As part of my undergraduate course on thermodynamics [see ‘Change in focus’ on October 5th, 2022) and in my MOOC on Thermodynamics in Everyday Life [See ‘Engaging learners on-line‘ on May 25th, 2016], I used to ask students to read Chapter 1 ‘The Storm in the Computer’ from Philosophy and Simulation: The Emergence of Synthetic Reason by Manuel Delanda. It is a mind-stretching read and I recommended that students read it at least twice in order to appreciate its messages. To support their learning, I provided them with a précis of the chapter that is reproduced below in a slightly modified form.
At the start of the chapter, the simplest emergent properties, such as the temperature and pressure of a body of water in a container, are discussed [see ‘Emergent properties’ on September 16th, 2015]. These properties are described as emergent because they are not the property of a single component of the system, that is individual water molecules but are features of the system as a whole. They arise from an objective averaging process for the billions of molecules of water in the container. The discussion is extended to two bodies of water, one hot and one cold brought into contact within one another. An average temperature will emerge with a redistribution of molecules to create a less ordered state. The spontaneous flow of energy, as temperature differences cancel themselves, is identified as an important driver or capability, especially when the hot body is continually refreshed by a fire, for instance. Engineers harness energy gradients or differences and the resultant energy flow to do useful work, for instance in turbines.
However, Delanda does not deviate to discuss how engineers exploit energy gradients. Instead he identifies the spontaneous flow of molecules, as they self-organise across an energy gradient, as the driver of circulatory flows in the oceans and atmosphere, known as convection cells. Five to eight convections cells can merge in the atmosphere to form a thunderstorm. In thunderstorms, when the rising water vapour becomes rain, the phase transition from vapour to liquid releases latent heat or energy that helps sustain the storm system. At the same time, gradients in electrical charge between the upper and lower sections of the storm generate lightening.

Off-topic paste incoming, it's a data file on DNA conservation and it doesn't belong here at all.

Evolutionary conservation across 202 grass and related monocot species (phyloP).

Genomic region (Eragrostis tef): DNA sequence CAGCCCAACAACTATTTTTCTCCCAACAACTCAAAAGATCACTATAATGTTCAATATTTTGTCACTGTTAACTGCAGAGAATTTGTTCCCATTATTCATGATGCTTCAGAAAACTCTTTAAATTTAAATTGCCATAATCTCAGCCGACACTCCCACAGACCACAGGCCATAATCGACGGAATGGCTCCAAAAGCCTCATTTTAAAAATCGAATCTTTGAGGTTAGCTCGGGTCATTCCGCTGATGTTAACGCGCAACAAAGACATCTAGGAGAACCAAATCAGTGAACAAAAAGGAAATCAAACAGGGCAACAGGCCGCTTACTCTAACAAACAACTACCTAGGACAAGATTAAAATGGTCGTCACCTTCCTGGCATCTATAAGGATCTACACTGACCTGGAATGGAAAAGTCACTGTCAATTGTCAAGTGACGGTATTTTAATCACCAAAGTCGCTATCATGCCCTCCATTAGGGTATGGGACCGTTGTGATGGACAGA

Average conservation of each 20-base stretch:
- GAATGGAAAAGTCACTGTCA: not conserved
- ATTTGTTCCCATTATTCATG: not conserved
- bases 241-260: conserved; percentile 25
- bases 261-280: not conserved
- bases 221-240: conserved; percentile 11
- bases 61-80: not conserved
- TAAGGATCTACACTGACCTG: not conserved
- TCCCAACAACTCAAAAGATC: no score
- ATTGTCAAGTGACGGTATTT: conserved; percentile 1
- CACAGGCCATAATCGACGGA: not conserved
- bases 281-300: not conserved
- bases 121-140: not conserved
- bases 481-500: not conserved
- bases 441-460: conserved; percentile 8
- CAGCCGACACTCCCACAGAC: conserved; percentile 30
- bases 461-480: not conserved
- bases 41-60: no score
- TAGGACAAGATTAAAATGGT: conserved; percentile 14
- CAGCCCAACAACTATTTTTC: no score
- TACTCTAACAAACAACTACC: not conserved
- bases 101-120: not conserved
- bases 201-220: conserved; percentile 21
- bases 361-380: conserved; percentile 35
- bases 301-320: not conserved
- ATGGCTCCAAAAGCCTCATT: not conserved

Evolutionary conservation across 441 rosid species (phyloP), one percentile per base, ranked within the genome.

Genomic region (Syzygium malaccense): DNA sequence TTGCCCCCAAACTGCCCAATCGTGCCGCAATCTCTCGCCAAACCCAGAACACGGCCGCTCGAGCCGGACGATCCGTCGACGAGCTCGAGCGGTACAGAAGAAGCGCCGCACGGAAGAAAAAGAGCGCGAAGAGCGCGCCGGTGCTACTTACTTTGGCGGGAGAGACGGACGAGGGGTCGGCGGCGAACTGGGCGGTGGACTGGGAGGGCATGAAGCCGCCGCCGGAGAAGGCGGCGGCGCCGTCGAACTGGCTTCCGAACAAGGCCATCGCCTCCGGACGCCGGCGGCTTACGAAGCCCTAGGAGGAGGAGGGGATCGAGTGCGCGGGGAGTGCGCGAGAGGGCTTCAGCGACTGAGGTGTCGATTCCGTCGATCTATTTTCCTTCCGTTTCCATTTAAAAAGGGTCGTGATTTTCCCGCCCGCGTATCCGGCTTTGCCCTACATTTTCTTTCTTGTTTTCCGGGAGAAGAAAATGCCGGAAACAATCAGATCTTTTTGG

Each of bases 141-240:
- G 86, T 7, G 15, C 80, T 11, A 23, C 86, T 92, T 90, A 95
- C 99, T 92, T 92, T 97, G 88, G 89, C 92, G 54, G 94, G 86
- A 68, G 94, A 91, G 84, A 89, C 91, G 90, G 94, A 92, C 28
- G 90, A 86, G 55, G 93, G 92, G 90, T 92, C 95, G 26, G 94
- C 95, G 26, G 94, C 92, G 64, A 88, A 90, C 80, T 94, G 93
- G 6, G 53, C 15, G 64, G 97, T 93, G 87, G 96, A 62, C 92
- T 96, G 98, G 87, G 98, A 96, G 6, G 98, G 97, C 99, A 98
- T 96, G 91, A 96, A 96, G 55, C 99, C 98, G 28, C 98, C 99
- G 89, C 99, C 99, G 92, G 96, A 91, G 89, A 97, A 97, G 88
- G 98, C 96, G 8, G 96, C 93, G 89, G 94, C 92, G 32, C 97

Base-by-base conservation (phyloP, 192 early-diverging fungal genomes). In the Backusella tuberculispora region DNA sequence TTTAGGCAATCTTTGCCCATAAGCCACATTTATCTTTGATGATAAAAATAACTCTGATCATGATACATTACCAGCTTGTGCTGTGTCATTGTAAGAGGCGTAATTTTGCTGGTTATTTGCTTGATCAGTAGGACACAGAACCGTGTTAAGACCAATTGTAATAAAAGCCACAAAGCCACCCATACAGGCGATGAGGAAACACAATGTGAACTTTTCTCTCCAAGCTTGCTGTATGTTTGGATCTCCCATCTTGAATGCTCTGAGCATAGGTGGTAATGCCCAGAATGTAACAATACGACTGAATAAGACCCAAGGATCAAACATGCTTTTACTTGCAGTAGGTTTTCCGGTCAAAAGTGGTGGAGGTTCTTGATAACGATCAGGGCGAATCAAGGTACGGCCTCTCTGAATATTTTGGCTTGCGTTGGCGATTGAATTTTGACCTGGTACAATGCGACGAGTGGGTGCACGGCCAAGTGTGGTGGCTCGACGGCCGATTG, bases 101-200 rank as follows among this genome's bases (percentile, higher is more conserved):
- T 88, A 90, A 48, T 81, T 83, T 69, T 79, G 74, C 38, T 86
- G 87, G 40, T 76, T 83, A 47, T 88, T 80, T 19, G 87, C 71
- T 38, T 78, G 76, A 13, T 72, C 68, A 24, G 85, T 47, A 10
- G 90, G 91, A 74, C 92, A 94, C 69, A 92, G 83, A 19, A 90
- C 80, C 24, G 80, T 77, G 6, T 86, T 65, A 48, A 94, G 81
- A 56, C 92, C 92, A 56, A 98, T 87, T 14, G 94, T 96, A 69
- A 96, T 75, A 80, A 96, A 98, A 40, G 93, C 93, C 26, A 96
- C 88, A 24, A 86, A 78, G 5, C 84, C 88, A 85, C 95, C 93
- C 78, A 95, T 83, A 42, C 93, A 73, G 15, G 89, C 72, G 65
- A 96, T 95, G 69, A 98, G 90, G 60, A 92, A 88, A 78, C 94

Delanda highlights that emergent properties can be established by elucidating the mechanisms that produce them at one scale and these emergent properties can become the components of a phenomenon at a much larger scale. This allows scientists and engineers to construct models that take for granted the existence of emergent properties at one scale to explain behaviour at another, which is called ‘mechanism-independence’. For example, it is unnecessary to model molecular movement to predict heat transfer. These ideas allow simulations to replicate behaviour at the system level without the need for high-fidelity representations at all scales. The art of modelling is the ability to decide what changes do, and what changes do not, make a difference, i.e., what to include and exclude.
Manuel Delanda Philosophy and Simulation: The Emergence of Synthetic Reason, Continuum, London, 2011.
Image: Painting by Sarah Evans owned by the author.